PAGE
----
She also illustrates this growth with the album cover for the re-release. Wearing a shirt reminiscent of the one worn by the Romeo character in her 2008 “Love Story” music video, Swift highlights how the lyrics to her popular single no longer apply to her; she does not need or want her “Romeo” to come save her anymore. Her ability to embrace the songs that induced both her popularity and notoriety in the new album allows for a mature and meaningful reflection on her old music. In other words, “Fearless (Taylor’s Version)” simultaneously represents Swift’s success in a battle for her music rights and her efforts to embrace her identity and progress as a female musician in spite of the stereotypes the mainstream media has projected onto her.
Aside from the symbolic defiance that comes with the album, however, the re-release offers little to nothing notable in terms of the actual music. Aside from her improved vocal ability and production quality, although definitely more evident on some tracks, such as “You’re Not Sorry” and “The Way I Loved You,” the re-recorded songs are exactly the same. Even the minute details from the pronunciation of certain vowels to her giggle before the final chorus of “Hey Stephen” are almost replicas of the original version. Her “from the vault” songs do not introduce anything revolutionary either. The writing style on cut tracks such as “Mr. Perfectly Fine” and “That’s When” are very characteristic of her teenage writing style — both because they have cheekier lyrics and more of a country twang and, frankly, because they lack the complexity found in later albums, particularly “folklore” and “evermore.”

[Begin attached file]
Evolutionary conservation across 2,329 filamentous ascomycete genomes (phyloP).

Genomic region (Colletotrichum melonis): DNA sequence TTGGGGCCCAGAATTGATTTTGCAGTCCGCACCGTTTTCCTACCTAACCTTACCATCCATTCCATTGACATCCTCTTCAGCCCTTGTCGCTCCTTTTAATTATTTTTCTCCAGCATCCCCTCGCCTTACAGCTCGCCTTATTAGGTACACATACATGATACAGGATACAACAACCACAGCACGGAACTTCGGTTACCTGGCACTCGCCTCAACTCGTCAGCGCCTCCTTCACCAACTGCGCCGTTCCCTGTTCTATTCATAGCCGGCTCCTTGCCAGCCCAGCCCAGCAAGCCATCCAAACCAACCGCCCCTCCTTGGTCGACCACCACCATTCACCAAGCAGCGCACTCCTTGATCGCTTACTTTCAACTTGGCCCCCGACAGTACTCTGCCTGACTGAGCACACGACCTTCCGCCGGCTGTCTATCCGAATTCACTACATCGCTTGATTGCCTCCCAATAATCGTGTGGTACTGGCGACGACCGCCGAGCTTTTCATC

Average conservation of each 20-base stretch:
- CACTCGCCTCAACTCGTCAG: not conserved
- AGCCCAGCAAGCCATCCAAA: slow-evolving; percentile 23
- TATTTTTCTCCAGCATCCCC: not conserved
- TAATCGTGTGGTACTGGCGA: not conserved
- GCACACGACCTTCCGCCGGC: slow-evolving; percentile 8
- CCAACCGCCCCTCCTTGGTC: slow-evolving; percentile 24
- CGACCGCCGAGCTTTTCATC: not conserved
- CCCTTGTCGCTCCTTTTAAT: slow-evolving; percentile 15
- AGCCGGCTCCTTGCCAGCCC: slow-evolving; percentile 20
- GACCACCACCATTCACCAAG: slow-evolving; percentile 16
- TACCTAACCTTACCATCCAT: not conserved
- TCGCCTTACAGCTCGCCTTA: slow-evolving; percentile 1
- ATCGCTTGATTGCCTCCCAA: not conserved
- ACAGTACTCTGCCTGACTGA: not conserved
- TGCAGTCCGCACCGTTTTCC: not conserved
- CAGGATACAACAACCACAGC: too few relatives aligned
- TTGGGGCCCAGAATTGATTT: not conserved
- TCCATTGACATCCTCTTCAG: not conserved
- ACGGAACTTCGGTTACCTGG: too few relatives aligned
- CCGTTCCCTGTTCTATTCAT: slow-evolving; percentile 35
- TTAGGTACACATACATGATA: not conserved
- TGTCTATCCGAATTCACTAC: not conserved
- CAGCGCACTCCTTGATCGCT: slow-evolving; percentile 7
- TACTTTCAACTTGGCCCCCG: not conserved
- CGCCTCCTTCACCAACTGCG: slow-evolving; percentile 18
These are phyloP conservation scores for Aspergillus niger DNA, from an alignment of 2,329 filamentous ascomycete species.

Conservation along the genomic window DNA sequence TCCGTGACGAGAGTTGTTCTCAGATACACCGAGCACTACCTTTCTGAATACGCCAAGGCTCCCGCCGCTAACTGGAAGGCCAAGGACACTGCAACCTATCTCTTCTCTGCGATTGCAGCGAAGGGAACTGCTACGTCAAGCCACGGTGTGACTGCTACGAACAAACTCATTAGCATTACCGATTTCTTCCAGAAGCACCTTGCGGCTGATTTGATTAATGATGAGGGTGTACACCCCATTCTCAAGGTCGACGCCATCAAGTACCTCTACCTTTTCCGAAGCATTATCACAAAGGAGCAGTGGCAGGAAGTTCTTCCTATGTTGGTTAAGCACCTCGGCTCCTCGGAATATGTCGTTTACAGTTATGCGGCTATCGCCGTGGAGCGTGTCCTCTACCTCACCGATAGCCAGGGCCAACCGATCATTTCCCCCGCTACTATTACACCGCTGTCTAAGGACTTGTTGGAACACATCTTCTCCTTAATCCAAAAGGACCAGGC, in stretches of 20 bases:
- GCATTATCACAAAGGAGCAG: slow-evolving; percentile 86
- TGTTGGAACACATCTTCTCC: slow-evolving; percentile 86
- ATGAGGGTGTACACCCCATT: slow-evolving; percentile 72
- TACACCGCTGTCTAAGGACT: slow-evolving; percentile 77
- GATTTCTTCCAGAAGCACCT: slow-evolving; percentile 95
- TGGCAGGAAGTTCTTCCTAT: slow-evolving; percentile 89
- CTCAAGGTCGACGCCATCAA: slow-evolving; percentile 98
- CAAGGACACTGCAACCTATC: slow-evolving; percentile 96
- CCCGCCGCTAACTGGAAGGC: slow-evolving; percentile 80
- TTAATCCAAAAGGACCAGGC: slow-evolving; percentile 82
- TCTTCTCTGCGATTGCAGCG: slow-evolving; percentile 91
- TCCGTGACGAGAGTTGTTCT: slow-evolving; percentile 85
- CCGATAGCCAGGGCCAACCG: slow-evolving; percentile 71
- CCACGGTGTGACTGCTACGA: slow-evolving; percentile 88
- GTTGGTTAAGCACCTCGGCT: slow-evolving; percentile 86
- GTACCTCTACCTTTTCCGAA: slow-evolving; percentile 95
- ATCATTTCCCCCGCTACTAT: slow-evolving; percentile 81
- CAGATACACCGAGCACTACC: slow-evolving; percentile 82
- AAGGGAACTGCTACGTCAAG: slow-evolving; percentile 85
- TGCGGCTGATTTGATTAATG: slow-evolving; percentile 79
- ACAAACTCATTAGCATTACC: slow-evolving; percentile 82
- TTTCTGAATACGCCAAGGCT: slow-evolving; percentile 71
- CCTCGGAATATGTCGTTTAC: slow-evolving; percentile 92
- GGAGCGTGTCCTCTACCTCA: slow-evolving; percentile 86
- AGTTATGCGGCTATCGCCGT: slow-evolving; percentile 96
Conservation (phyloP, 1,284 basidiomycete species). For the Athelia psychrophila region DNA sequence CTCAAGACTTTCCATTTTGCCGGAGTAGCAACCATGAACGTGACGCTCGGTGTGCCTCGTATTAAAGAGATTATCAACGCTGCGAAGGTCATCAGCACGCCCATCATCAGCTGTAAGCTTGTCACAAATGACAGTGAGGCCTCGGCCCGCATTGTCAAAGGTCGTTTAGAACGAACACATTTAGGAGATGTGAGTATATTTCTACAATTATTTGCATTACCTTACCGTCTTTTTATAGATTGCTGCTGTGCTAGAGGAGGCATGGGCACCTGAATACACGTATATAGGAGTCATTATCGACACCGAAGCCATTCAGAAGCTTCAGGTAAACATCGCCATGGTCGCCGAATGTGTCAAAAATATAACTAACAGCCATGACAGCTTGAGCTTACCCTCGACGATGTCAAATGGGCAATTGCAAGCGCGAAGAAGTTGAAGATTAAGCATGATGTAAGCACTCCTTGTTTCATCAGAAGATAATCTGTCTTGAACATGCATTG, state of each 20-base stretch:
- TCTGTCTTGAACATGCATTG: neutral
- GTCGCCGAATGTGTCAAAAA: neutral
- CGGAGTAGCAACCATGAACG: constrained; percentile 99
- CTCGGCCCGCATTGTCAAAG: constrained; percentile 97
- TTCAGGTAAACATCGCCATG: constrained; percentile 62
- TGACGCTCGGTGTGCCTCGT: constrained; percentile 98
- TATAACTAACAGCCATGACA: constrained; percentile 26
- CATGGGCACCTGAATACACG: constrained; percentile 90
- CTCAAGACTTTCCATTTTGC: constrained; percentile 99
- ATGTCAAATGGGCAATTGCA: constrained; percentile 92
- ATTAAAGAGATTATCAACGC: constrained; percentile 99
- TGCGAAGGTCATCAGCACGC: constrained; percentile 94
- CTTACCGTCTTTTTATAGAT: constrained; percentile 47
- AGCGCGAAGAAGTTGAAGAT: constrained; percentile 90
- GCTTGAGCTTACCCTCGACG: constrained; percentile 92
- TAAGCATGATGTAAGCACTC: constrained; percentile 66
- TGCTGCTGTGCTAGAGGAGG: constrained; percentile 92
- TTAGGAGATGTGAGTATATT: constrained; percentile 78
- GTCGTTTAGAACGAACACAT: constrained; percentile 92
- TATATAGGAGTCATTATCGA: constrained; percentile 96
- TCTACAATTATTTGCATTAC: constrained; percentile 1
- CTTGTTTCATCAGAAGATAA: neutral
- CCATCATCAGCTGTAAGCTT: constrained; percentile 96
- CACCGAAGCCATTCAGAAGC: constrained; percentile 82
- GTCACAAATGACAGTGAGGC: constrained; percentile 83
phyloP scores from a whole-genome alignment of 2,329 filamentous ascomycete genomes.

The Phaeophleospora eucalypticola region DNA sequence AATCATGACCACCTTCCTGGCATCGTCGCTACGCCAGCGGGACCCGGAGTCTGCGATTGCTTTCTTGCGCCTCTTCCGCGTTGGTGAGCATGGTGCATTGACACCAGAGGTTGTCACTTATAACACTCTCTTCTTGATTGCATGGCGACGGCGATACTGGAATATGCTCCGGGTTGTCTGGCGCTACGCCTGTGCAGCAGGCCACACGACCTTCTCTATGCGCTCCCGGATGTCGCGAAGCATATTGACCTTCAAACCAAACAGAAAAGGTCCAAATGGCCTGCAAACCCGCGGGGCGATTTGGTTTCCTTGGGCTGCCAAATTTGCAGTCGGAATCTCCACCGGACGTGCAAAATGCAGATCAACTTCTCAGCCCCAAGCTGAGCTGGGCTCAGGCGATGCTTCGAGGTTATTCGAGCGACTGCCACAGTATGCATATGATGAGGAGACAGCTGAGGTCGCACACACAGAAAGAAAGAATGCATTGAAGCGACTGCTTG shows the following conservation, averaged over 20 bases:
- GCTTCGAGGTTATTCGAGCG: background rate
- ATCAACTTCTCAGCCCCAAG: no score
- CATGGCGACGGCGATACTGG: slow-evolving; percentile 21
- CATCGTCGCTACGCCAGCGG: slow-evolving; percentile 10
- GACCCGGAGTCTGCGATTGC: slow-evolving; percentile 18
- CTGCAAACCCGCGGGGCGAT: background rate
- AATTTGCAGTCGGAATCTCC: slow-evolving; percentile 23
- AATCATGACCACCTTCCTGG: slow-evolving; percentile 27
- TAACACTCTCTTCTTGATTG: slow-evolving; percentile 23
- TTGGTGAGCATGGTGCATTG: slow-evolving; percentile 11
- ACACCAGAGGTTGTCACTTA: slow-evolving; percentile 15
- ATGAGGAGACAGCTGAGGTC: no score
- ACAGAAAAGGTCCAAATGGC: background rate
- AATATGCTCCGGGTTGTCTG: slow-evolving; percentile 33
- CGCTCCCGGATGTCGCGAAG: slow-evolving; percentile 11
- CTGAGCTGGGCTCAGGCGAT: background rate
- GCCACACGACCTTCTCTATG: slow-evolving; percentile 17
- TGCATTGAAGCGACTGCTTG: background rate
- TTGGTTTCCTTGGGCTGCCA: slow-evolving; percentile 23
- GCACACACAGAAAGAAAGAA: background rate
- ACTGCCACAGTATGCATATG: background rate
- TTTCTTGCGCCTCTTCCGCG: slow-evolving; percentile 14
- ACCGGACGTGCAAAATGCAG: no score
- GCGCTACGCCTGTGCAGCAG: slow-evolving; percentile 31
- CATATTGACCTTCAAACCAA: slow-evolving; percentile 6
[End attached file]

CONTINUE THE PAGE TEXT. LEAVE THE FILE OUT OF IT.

Swift never truly needed to introduce anything new, however. The initial appeal of Swift’s artistry in “Fearless” that fueled her 2000s success is still applicable today, as evidenced by her continued nominations in award shows since her debut album and her consistent ability to break records in the music industry. Although Swift has improved as an artist since “Fearless” first debuted, her earnest and poetic lyricism has always received and been deserving of critical acclaim.
As expected of a re-recorded album, “Fearless (Taylor’s Version)” fails to bring anything experimental to the table but does represent a step forward in Swift’s ongoing conflicts with the music industry and characterizes her hard-earned success as an artist. Therefore, the album, now rightfully owned by Swift herself, has an important role in Swift’s discography and deserves a listen — whether it be from a fan who has watched her grow, someone who perhaps despised her or her music at one point or the occasional listener, it is bound to be worthwhile.